World's Hardest Place To Pledge Allegiance
Multiple grand old flags test loyalty, patience of Crimea's ethnic Russians, Ukrainians
MODERATE citizens around the world endure passionate posturing at the hands of their elected leaders, but nowhere more so than in the Crimean peninsula, teetering on the seesaw of power between Russia and Ukraine.
Nationalists in Ukraine and Russia made headlines here last month when they ripped each other's flags to shreds in an ongoing spat over who rules the Crimea, currently under Ukraine's flag despite its two-thirds ethnic Russian majority.
''Almost every day now somebody's kissing somebody else's flag or tearing it to pieces,'' says Igor Perekhod, a mathematics professor at the State University in Simferopol, the regional capital. ''I've lost track already.''
But Crimea's officials have taken heed of nationalism, and the regional parliament voted to hold a referendum among Crimeans in June over the republic's status.
Much bigger players are watching closely. While Russia makes no formal claims on the region -- which it controlled for 200 years until 1954 -- it does claim some responsibility for the ethnic Russians here.
Russia at first kept out of a crackdown on Russian separatists by Ukraine in March and April, during which Kiev abolished the Crimea's regional constitution and the post of the Crimean president, then held by ethnic Russian Yuri Meshkov.
But Russian President Boris Yeltsin has since refused to sign a friendship treaty with Ukraine until the issue is resolved. And in what was perhaps a message for Ukraine, Russian Foreign Minister Andrei Kozyrev recently threatened to use force to protect Russians living in former Soviet republics.
Most of Crimea's 2.7 million citizens manage to keep cool amid the fracas. ''Certain people view [the Ukrainian flag] as the symbol of the Ukrainian nationalists who sided with the Germans during the war,'' says Valeri Temnenko, a political analyst in Simferopol. ''Of course the population as a whole could care less about the whole question.''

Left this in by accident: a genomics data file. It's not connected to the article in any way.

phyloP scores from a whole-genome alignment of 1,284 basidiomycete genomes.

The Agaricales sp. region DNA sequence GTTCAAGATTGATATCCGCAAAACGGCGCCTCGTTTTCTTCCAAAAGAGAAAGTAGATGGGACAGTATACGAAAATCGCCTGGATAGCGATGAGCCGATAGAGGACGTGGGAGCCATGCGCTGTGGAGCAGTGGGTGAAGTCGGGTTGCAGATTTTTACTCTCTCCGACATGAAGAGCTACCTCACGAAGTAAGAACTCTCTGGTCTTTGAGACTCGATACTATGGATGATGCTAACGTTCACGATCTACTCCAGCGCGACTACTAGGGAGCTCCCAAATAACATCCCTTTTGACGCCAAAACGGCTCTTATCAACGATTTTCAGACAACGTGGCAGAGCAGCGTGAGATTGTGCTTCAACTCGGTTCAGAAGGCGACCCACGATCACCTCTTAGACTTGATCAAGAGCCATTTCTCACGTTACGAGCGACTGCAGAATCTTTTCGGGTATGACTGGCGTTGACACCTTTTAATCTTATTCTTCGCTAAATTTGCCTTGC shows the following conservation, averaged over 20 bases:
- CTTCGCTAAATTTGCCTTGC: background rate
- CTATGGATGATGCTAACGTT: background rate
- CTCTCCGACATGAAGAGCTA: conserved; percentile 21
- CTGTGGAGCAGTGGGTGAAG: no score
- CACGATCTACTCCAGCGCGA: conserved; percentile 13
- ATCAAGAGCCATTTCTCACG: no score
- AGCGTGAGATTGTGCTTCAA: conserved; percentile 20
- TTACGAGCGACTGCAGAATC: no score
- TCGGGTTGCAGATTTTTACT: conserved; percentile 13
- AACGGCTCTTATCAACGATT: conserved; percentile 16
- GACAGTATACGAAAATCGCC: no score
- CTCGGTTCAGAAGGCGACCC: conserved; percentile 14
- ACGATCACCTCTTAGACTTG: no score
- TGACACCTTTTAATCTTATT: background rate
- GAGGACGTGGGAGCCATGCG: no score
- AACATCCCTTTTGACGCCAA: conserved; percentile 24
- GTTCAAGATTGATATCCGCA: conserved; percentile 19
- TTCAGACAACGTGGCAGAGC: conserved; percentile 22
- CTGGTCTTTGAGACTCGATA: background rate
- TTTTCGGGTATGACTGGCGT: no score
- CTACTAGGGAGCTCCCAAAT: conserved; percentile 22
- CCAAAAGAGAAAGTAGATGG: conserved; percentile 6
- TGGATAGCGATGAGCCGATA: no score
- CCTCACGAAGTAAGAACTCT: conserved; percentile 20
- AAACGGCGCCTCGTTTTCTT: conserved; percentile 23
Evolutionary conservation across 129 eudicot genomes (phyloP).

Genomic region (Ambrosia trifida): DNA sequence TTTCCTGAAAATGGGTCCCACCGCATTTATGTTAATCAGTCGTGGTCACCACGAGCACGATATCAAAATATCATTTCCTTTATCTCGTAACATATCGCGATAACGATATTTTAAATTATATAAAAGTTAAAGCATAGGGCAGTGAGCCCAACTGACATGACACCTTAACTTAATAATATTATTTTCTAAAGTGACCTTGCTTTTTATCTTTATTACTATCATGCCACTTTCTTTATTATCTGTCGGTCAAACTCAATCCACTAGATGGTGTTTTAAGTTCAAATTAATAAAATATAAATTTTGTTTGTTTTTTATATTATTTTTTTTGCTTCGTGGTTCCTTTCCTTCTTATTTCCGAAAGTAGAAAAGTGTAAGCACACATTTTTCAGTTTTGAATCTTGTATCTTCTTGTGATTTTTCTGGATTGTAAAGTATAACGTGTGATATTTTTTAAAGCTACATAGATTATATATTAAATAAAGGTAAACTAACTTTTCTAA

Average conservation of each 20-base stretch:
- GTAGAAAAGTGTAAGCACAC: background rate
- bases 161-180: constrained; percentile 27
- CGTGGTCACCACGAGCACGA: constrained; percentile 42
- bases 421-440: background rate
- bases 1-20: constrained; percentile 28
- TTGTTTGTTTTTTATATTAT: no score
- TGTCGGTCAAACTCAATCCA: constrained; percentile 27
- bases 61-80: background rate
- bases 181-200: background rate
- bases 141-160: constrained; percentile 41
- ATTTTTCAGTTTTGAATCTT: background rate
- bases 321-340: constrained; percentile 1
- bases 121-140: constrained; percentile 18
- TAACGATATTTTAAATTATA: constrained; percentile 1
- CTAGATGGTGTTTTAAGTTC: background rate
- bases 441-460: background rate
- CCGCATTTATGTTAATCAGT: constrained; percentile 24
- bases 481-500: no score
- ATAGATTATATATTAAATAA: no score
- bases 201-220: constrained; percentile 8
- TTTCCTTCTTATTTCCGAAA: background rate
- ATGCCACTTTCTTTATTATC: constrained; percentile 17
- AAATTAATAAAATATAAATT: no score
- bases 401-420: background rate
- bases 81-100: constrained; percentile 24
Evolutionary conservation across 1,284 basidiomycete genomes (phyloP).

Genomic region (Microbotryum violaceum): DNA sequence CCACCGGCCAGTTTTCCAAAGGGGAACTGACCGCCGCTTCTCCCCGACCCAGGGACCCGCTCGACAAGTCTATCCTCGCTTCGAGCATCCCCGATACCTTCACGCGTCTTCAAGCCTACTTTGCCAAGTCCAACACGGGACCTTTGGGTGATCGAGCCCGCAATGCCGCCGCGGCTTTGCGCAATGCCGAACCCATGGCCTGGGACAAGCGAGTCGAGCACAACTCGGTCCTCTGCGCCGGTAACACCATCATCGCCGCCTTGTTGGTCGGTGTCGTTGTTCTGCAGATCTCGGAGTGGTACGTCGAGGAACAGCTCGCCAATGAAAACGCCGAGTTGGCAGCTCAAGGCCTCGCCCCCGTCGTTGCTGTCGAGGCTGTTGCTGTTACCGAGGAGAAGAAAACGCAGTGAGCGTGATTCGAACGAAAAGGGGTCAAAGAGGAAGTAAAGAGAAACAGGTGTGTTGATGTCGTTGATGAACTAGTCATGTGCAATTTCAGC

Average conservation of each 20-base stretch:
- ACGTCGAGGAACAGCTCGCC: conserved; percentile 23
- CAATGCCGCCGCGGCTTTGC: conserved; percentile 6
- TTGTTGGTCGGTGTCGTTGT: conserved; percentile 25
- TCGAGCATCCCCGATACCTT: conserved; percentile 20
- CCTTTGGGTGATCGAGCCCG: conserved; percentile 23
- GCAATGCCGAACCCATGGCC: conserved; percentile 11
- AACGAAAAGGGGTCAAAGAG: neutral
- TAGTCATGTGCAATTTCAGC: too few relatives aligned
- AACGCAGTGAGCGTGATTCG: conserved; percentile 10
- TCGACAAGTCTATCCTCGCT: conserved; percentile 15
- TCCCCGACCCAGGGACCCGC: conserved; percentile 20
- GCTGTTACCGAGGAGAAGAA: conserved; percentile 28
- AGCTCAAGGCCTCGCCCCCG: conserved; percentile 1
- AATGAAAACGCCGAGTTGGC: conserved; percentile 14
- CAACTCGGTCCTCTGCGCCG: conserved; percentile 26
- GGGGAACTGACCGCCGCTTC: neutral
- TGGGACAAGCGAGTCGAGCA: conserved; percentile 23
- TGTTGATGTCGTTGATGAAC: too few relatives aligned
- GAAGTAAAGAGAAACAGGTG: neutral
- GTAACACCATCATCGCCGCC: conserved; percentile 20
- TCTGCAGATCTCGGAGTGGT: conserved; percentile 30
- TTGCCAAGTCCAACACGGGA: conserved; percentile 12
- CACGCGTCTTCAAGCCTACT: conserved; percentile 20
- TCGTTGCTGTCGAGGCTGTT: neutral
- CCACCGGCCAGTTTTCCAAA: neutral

The flag still stirs passion, however. In mid-April, a group of pensioners attacked a Moscow TV crew outside Simferopol's city council building.
Put up to the job by Russian nationalist deputies in the regional parliament, the pensioners were to disrupt the ceremonial raising of the Ukrainian flag next to the Crimean one, according to the local Krimskaya Pravda newspaper. The ceremony, which was to have included an Orthodox priest's blessing of the Ukrainian flag and the singing of an ode to Ukrainian statehood, was canceled after the incident.
Ukraine's flag was finally flown over the city council building later that day, presumably after the agitators had gone to bed. ''To raise flags at night like a thief hardly adds to the authority of the [Ukrainian] state whose symbol raises such passions among its own people,'' protested Krimskaya Pravda.
Such flare-ups, whether contrived or not, keep passions simmering among sensitive Russians and Ukrainians, and help keep Crimea's status in limbo.
Every day, a small crowd of pensioners gathers outside the Crimean parliament to show solidarity with the separatist politicians inside, who called for the referendum against Kiev's wishes.
When asked why Ukraine's flag does not yet fly over the parliament, one man replies, ''They're afraid. [Ukraine's government] already knows what we'll do if they try it.''